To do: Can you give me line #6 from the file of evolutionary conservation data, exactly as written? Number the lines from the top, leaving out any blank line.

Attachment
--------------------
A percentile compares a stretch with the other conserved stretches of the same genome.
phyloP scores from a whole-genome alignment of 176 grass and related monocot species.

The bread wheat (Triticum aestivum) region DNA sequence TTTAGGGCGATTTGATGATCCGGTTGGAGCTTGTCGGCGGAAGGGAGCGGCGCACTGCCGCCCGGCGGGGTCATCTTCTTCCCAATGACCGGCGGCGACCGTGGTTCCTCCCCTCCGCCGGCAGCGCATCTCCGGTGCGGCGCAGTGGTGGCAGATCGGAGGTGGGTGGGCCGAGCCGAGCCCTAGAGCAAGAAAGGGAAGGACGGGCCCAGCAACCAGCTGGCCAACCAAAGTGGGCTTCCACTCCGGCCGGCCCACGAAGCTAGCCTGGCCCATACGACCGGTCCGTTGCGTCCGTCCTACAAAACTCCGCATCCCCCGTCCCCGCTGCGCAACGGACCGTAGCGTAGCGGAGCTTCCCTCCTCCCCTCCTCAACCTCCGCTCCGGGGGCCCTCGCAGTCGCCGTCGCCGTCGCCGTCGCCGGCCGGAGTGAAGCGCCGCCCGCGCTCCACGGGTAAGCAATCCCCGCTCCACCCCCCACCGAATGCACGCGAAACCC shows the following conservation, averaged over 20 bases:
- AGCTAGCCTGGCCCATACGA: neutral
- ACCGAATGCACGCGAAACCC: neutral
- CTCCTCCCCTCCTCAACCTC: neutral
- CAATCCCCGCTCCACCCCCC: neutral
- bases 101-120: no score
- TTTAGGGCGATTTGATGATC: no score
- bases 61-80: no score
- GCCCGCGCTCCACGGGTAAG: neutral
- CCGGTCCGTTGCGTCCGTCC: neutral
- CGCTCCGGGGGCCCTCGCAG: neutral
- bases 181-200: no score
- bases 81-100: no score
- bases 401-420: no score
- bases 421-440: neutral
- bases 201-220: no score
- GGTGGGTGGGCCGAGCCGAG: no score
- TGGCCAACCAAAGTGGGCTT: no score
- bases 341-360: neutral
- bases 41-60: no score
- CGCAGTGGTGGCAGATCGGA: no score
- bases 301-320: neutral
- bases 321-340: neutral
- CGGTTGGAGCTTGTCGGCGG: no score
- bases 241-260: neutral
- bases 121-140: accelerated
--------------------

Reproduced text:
- CTCCTCCCCTCCTCAACCTC: neutral